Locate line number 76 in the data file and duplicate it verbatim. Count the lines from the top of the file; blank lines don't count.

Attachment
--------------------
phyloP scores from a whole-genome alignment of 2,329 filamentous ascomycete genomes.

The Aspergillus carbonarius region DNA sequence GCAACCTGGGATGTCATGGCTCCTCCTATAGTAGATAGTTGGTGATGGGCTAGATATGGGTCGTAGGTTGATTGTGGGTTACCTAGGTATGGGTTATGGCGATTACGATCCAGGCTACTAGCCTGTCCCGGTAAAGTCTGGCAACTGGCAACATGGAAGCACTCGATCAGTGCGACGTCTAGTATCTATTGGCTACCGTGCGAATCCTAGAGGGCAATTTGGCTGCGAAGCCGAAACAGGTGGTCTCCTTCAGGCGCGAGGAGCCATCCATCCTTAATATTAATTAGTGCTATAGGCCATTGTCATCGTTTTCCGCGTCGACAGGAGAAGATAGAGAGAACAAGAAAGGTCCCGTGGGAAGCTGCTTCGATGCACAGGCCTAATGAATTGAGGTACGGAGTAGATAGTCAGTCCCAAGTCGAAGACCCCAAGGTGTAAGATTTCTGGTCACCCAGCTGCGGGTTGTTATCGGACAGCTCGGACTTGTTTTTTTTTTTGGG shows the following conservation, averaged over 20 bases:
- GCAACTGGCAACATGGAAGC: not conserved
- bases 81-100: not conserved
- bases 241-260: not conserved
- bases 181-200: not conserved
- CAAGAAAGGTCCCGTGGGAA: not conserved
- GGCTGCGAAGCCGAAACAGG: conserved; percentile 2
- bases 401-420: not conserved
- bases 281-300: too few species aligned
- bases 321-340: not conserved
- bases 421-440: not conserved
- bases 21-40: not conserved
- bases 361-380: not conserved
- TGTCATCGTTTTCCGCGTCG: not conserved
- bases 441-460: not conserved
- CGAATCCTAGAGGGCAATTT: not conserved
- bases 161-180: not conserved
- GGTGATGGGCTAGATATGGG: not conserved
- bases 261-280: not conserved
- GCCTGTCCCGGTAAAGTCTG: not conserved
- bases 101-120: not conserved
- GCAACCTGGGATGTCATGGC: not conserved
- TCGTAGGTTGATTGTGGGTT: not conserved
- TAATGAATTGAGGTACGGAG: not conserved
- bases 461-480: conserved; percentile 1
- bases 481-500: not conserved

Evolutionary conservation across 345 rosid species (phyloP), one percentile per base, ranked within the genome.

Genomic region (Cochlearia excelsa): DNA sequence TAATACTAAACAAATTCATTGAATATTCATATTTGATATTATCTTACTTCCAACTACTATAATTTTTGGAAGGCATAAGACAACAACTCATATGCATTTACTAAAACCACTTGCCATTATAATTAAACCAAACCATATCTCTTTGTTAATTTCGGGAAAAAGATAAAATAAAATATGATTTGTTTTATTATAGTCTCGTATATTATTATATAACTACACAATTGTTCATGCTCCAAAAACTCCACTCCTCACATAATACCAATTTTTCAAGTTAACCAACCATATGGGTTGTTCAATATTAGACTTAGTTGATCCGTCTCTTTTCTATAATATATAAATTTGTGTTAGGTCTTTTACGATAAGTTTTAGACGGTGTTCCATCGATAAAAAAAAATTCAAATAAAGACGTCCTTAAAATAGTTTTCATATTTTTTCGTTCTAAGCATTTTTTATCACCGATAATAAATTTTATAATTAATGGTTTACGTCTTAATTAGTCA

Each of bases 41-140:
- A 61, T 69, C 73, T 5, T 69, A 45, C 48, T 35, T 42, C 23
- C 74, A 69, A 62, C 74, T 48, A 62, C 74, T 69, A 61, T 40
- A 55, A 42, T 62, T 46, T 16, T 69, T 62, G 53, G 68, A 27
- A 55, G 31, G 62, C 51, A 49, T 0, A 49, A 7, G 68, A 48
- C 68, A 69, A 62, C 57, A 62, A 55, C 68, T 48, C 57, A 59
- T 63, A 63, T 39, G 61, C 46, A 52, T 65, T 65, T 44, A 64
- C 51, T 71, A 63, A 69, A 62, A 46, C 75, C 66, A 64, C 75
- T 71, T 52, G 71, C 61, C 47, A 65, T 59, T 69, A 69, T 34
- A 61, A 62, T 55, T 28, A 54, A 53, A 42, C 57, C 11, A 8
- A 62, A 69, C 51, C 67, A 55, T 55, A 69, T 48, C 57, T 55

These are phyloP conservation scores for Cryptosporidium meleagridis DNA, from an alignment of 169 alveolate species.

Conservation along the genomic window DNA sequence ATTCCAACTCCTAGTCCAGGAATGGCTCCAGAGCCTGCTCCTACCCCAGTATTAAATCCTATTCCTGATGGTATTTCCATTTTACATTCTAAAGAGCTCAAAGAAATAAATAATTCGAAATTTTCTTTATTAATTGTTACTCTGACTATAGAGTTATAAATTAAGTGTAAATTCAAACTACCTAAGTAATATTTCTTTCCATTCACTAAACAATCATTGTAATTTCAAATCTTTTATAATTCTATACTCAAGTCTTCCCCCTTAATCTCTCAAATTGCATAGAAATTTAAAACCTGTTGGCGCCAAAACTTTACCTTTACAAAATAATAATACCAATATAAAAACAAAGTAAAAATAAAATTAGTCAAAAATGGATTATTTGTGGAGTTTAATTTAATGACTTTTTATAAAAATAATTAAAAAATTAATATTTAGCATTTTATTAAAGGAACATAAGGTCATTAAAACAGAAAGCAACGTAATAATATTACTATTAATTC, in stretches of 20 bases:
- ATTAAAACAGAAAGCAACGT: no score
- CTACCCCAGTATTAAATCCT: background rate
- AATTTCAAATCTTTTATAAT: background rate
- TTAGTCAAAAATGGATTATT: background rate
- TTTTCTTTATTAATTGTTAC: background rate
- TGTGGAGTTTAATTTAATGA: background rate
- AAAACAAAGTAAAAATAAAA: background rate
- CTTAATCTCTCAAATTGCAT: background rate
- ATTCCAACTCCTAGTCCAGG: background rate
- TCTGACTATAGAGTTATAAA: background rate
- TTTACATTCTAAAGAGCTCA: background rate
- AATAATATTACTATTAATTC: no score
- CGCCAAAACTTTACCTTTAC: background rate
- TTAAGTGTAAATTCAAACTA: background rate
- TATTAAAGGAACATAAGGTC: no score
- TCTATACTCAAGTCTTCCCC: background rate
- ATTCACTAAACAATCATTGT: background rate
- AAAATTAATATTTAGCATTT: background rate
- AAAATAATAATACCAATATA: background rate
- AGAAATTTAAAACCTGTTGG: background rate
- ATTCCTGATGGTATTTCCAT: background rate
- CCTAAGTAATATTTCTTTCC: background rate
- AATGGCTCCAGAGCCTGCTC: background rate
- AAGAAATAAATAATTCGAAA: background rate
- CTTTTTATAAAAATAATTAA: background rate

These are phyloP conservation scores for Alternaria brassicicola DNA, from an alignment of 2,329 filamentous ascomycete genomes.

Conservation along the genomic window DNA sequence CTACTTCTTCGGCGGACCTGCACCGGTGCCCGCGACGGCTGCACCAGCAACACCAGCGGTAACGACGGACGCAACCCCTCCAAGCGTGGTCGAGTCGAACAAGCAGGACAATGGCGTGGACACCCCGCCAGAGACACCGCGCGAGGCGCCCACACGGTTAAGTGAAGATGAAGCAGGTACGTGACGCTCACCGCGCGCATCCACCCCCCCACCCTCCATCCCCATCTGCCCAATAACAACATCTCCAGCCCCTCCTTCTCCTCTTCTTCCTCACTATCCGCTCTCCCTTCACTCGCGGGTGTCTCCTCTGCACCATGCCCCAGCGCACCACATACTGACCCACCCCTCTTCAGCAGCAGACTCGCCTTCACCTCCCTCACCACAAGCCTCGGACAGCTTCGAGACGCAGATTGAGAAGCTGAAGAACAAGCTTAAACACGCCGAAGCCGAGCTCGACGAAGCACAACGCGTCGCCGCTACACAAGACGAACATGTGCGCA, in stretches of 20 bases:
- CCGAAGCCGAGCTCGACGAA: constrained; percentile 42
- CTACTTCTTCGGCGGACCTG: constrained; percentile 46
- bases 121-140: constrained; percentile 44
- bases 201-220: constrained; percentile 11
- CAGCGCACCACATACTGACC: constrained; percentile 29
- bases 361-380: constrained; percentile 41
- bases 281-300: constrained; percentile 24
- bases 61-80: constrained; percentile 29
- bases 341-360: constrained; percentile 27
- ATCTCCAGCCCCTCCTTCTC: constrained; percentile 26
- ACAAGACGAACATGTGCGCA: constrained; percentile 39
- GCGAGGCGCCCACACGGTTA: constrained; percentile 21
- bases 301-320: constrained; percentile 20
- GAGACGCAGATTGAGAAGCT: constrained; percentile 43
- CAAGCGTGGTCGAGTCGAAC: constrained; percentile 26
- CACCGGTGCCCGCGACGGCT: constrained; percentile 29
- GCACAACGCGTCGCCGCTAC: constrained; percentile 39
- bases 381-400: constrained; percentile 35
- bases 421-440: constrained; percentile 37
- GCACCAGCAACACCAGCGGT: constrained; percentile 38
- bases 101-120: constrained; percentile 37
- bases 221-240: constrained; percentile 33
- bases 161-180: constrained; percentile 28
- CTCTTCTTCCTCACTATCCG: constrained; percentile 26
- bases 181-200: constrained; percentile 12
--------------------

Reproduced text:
- bases 281-300: constrained; percentile 24